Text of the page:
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Aquinas Casual Arguments

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In the history of philosophy, many well known philosophers have constructed many arguments and theories to discover proofs of God's existence. Thomas Aquinas, a well-known philosopher from the 13th century thought of God as an all powerful, all knowing and entirely good being. He then presented his own arguments attempting to prove the existence of God. He presented a total of 5 arguments with simple observations that lead up to the existence of God. His first two arguments were based on motion and general causation. Although the existence of motion and general causation were not directly linked to the existence of God, his arguments included additional principles and those principles would link to the conclusion that god exists. In this essay, I will evaluate the first two arguments, the strengths and weaknesses and assess their overall success of proving God's existence.

The first argument that Aquinas proposed for the existence of God is the argument from motion. Aquinas states that our senses prove that some things are in motion. Things move when potential motion becomes actual motion and only an actual motion can convert a potential motion into actual motion therefore an infinite chain of causes is impossible. Since an infinite chain of causes is impossible and nothing can move itself, there must be a first cause of motion. After gathering all these possible ideas of motion being related to God, Aquinas came to the conclusion that motion requires an outside force and the first cause cannot be another moving body, thus a supernatural entity must exist to cause the first accelerating object in nature to move. While Aquinas' argument is somewhat logical and rational, there are also some contradictions and flaws that need to be counted for. According to Sober, although there may be a supernatural entity that causes the first moving object in nature to move, that does not guarantee the existence of God. You could easily state that the universe itself was the first cause of motion. Aquinas' proofs addresses concepts that we do not understand, and since we do not understand it then God must be the cause because there is no other explanation. Aquinas also states "Whatever moves is moved by another." This conflicts with the notion of God as that of something unmoved (i.e the Unmoved Mover). If so, then God is the exception to the truth of the premise. If God is pure actuality, then it would seem that God can't do anything since God is already everything God could be. If God is already everything God can be, then there is no potential for God to be able to act or be in any way different from what God is, therefore, this argument is circular. There is also an essential problem with the concept of actuality and potentiality. It is not a necessity to propose that natural processes have a beginning, middle and end. Why must there be a beginning to the universe?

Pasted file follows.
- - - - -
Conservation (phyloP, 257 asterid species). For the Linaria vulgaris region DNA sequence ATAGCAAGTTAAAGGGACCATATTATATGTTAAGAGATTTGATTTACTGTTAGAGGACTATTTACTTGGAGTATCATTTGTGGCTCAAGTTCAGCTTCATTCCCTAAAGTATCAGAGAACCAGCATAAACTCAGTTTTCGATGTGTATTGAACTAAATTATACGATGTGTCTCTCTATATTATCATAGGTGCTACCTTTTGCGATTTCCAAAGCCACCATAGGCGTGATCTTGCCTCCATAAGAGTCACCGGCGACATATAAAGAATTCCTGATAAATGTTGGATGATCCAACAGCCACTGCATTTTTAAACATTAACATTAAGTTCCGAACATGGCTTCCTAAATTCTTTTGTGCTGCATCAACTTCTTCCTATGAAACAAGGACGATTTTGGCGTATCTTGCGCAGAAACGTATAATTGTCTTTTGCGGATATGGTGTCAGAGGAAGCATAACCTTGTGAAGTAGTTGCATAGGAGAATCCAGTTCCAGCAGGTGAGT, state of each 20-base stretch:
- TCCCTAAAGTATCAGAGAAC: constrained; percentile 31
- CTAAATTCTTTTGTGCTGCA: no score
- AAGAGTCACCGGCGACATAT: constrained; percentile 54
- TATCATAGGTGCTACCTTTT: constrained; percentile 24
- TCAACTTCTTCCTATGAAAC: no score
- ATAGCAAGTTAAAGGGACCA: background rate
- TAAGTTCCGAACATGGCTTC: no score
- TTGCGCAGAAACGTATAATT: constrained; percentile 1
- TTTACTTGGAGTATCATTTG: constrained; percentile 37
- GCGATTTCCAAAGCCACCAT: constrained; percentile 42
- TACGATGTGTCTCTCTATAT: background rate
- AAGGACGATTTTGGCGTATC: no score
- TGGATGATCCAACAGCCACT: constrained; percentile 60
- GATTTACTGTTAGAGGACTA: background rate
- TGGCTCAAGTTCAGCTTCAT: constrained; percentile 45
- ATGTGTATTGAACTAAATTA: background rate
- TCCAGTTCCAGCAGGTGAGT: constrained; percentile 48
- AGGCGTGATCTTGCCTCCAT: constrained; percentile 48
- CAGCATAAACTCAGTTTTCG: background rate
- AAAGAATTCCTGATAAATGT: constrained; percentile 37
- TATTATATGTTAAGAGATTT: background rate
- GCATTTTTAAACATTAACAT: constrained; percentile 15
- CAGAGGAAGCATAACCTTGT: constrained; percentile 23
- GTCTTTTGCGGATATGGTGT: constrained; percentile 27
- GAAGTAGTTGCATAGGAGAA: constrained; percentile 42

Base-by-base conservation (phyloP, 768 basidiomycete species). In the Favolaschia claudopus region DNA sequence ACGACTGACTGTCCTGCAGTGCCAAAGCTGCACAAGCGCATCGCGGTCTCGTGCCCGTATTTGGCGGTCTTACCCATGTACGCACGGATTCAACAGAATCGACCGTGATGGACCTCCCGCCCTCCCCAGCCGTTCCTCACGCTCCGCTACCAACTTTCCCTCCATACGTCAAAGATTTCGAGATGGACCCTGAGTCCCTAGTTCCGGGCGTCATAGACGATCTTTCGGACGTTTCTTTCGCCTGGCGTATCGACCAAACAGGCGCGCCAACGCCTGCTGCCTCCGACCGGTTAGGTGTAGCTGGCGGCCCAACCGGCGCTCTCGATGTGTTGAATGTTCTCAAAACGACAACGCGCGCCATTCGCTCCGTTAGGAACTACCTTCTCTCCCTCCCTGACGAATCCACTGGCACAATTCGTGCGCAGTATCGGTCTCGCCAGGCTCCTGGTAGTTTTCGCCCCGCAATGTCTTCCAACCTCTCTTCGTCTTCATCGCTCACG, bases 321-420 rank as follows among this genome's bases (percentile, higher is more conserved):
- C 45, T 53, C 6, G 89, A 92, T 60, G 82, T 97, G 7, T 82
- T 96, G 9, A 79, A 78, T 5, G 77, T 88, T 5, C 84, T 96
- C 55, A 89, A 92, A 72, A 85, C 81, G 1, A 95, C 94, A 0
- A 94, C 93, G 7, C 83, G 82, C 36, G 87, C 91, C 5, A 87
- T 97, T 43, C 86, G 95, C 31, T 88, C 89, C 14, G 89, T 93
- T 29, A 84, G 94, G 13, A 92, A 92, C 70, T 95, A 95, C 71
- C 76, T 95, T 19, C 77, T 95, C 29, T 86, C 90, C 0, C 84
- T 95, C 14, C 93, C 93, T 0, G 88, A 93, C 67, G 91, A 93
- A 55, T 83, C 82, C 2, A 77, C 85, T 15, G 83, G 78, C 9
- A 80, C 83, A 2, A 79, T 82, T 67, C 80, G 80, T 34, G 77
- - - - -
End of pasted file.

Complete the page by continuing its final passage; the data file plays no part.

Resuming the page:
The second argument that Aquinas states is general causation. In a world of sensible things, we find that there is an order of efficient causes. Nothing exists prior to itself; therefore nothing is the efficient cause of itself. In efficient causes, it is impossible to go on to infinity because all efficient causes follow in order. The first is the cause of the intermediate cause and the intermediate cause is the cause of the ultimate cause. It is important to remember that cause is followed by effect; therefore if there is no cause and effect, there will be no first cause, intermediate cause or ultimate cause. If a previous efficient cause does not exist, its result will not exist either. If it is possible to go infinity, there will be no first efficient cause, intermediate cause or ultimate cause, which is false. According to Aquinas, there cannot be an endless regression of cause and effect; there must be a first cause, which is God. One problem with this is the problem

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